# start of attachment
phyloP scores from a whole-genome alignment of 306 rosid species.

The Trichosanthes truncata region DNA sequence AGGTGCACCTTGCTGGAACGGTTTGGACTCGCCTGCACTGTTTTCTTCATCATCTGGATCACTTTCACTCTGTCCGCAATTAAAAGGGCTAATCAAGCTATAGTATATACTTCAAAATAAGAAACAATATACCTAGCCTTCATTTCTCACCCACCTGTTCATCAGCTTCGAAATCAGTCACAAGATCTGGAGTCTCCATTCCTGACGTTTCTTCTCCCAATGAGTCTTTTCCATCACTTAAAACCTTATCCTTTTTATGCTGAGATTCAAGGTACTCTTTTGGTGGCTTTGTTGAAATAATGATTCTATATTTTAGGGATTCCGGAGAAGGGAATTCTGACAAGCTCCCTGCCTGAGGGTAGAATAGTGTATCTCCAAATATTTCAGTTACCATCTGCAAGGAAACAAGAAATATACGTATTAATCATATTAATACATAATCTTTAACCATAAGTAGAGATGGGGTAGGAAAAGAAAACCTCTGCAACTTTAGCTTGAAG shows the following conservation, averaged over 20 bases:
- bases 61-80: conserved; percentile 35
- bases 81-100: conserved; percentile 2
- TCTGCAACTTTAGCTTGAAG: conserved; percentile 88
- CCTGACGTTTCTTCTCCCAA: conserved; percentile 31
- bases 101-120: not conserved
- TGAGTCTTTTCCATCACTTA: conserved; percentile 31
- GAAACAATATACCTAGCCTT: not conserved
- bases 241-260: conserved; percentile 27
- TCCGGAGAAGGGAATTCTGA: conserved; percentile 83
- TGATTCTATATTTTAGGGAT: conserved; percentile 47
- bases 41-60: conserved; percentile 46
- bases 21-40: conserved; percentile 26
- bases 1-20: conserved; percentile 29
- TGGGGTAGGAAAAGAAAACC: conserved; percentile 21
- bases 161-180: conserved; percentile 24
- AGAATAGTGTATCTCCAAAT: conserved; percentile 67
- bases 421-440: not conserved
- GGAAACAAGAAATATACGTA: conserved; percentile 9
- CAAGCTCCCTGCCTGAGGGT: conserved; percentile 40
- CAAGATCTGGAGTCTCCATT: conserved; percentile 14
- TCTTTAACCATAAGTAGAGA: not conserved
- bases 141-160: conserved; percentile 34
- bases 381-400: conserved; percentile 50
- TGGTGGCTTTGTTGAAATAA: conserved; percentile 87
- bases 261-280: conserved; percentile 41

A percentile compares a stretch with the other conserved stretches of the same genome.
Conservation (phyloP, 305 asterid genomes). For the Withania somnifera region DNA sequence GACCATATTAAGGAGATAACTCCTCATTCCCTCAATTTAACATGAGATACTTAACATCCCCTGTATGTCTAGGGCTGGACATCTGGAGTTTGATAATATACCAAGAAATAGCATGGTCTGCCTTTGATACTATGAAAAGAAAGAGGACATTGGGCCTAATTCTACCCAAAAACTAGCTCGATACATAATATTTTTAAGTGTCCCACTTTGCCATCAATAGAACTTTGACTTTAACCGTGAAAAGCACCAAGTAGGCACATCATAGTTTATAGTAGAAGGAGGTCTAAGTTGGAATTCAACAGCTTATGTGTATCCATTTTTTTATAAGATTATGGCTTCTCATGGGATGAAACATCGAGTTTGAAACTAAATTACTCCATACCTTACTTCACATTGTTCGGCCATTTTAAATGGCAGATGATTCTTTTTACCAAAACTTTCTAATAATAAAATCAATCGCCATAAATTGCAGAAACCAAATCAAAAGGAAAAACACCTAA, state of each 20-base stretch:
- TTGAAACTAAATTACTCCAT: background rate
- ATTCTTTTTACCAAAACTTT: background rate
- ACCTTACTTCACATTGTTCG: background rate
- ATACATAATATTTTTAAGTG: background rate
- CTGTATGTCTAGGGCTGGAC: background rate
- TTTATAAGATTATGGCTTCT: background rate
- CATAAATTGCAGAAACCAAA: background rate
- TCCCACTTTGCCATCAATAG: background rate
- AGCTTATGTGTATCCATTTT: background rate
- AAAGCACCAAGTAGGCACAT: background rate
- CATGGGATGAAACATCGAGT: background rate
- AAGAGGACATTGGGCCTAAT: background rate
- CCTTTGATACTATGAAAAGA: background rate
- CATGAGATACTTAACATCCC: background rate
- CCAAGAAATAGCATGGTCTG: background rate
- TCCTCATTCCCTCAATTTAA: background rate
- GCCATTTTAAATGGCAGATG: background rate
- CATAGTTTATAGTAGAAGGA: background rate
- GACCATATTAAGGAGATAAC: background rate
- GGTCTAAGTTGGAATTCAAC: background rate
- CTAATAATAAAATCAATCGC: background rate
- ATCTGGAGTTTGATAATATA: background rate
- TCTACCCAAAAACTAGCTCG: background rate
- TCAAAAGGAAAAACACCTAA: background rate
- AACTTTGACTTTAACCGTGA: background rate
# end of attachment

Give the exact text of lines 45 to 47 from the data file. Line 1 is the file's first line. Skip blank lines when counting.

- TCCTCATTCCCTCAATTTAA: background rate
- GCCATTTTAAATGGCAGATG: background rate
- CATAGTTTATAGTAGAAGGA: background rate